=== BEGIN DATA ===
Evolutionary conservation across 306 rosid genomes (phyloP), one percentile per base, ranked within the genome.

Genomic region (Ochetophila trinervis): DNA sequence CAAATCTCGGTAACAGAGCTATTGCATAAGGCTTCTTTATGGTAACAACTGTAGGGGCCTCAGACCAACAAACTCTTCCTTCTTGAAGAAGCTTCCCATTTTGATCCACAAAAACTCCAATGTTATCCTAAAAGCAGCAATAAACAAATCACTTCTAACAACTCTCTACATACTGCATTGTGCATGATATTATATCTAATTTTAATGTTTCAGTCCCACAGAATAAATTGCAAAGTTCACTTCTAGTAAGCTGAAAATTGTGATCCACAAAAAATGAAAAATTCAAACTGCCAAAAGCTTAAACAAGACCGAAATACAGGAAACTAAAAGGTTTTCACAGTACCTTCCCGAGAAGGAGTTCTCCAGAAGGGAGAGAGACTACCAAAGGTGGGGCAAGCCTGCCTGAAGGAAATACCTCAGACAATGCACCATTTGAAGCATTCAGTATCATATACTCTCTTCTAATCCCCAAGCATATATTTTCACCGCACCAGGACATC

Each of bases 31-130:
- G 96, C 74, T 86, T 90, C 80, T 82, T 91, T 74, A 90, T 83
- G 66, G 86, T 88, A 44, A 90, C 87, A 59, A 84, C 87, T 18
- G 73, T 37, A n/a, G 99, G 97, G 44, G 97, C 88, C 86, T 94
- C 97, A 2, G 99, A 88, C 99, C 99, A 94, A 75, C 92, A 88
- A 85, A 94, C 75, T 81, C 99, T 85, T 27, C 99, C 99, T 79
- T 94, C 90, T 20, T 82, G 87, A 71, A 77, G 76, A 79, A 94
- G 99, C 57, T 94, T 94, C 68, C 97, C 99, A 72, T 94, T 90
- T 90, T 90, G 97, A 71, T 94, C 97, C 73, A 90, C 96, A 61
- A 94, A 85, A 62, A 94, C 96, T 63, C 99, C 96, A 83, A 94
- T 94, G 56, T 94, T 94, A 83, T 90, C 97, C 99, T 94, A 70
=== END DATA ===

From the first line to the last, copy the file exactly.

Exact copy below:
Evolutionary conservation across 306 rosid genomes (phyloP), one percentile per base, ranked within the genome.

Genomic region (Ochetophila trinervis): DNA sequence CAAATCTCGGTAACAGAGCTATTGCATAAGGCTTCTTTATGGTAACAACTGTAGGGGCCTCAGACCAACAAACTCTTCCTTCTTGAAGAAGCTTCCCATTTTGATCCACAAAAACTCCAATGTTATCCTAAAAGCAGCAATAAACAAATCACTTCTAACAACTCTCTACATACTGCATTGTGCATGATATTATATCTAATTTTAATGTTTCAGTCCCACAGAATAAATTGCAAAGTTCACTTCTAGTAAGCTGAAAATTGTGATCCACAAAAAATGAAAAATTCAAACTGCCAAAAGCTTAAACAAGACCGAAATACAGGAAACTAAAAGGTTTTCACAGTACCTTCCCGAGAAGGAGTTCTCCAGAAGGGAGAGAGACTACCAAAGGTGGGGCAAGCCTGCCTGAAGGAAATACCTCAGACAATGCACCATTTGAAGCATTCAGTATCATATACTCTCTTCTAATCCCCAAGCATATATTTTCACCGCACCAGGACATC

Each of bases 31-130:
- G 96, C 74, T 86, T 90, C 80, T 82, T 91, T 74, A 90, T 83
- G 66, G 86, T 88, A 44, A 90, C 87, A 59, A 84, C 87, T 18
- G 73, T 37, A n/a, G 99, G 97, G 44, G 97, C 88, C 86, T 94
- C 97, A 2, G 99, A 88, C 99, C 99, A 94, A 75, C 92, A 88
- A 85, A 94, C 75, T 81, C 99, T 85, T 27, C 99, C 99, T 79
- T 94, C 90, T 20, T 82, G 87, A 71, A 77, G 76, A 79, A 94
- G 99, C 57, T 94, T 94, C 68, C 97, C 99, A 72, T 94, T 90
- T 90, T 90, G 97, A 71, T 94, C 97, C 73, A 90, C 96, A 61
- A 94, A 85, A 62, A 94, C 96, T 63, C 99, C 96, A 83, A 94
- T 94, G 56, T 94, T 94, A 83, T 90, C 97, C 99, T 94, A 70